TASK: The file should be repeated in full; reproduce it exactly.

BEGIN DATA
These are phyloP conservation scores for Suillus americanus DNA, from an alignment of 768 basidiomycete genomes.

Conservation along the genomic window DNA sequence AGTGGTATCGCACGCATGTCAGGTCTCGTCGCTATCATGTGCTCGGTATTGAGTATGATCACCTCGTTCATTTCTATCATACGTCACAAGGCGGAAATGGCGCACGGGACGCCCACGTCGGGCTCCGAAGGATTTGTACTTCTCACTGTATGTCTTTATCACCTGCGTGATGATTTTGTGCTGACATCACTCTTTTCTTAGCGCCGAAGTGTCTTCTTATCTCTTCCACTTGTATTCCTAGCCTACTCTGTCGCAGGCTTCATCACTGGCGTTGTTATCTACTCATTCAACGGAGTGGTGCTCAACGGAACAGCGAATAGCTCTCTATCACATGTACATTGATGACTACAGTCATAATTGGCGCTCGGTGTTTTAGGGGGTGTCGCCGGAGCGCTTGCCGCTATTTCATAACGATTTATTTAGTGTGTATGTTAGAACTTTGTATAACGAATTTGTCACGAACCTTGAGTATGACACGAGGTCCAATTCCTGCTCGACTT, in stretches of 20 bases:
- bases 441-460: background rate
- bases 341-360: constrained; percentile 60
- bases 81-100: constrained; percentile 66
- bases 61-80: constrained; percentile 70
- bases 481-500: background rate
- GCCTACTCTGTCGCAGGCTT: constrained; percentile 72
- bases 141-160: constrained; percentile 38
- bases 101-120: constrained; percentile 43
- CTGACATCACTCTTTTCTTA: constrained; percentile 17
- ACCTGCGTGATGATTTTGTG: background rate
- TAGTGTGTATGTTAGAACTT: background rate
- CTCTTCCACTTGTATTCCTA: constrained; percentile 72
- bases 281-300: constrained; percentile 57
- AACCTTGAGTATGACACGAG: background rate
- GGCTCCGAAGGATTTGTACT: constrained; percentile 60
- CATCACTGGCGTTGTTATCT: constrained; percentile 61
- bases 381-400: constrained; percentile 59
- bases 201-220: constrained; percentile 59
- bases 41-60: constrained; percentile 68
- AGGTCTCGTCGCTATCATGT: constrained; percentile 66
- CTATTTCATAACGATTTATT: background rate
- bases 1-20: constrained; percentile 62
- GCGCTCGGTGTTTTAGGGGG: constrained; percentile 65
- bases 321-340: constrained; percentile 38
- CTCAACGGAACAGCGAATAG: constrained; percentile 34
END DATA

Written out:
These are phyloP conservation scores for Suillus americanus DNA, from an alignment of 768 basidiomycete genomes.

Conservation along the genomic window DNA sequence AGTGGTATCGCACGCATGTCAGGTCTCGTCGCTATCATGTGCTCGGTATTGAGTATGATCACCTCGTTCATTTCTATCATACGTCACAAGGCGGAAATGGCGCACGGGACGCCCACGTCGGGCTCCGAAGGATTTGTACTTCTCACTGTATGTCTTTATCACCTGCGTGATGATTTTGTGCTGACATCACTCTTTTCTTAGCGCCGAAGTGTCTTCTTATCTCTTCCACTTGTATTCCTAGCCTACTCTGTCGCAGGCTTCATCACTGGCGTTGTTATCTACTCATTCAACGGAGTGGTGCTCAACGGAACAGCGAATAGCTCTCTATCACATGTACATTGATGACTACAGTCATAATTGGCGCTCGGTGTTTTAGGGGGTGTCGCCGGAGCGCTTGCCGCTATTTCATAACGATTTATTTAGTGTGTATGTTAGAACTTTGTATAACGAATTTGTCACGAACCTTGAGTATGACACGAGGTCCAATTCCTGCTCGACTT, in stretches of 20 bases:
- bases 441-460: background rate
- bases 341-360: constrained; percentile 60
- bases 81-100: constrained; percentile 66
- bases 61-80: constrained; percentile 70
- bases 481-500: background rate
- GCCTACTCTGTCGCAGGCTT: constrained; percentile 72
- bases 141-160: constrained; percentile 38
- bases 101-120: constrained; percentile 43
- CTGACATCACTCTTTTCTTA: constrained; percentile 17
- ACCTGCGTGATGATTTTGTG: background rate
- TAGTGTGTATGTTAGAACTT: background rate
- CTCTTCCACTTGTATTCCTA: constrained; percentile 72
- bases 281-300: constrained; percentile 57
- AACCTTGAGTATGACACGAG: background rate
- GGCTCCGAAGGATTTGTACT: constrained; percentile 60
- CATCACTGGCGTTGTTATCT: constrained; percentile 61
- bases 381-400: constrained; percentile 59
- bases 201-220: constrained; percentile 59
- bases 41-60: constrained; percentile 68
- AGGTCTCGTCGCTATCATGT: constrained; percentile 66
- CTATTTCATAACGATTTATT: background rate
- bases 1-20: constrained; percentile 62
- GCGCTCGGTGTTTTAGGGGG: constrained; percentile 65
- bases 321-340: constrained; percentile 38
- CTCAACGGAACAGCGAATAG: constrained; percentile 34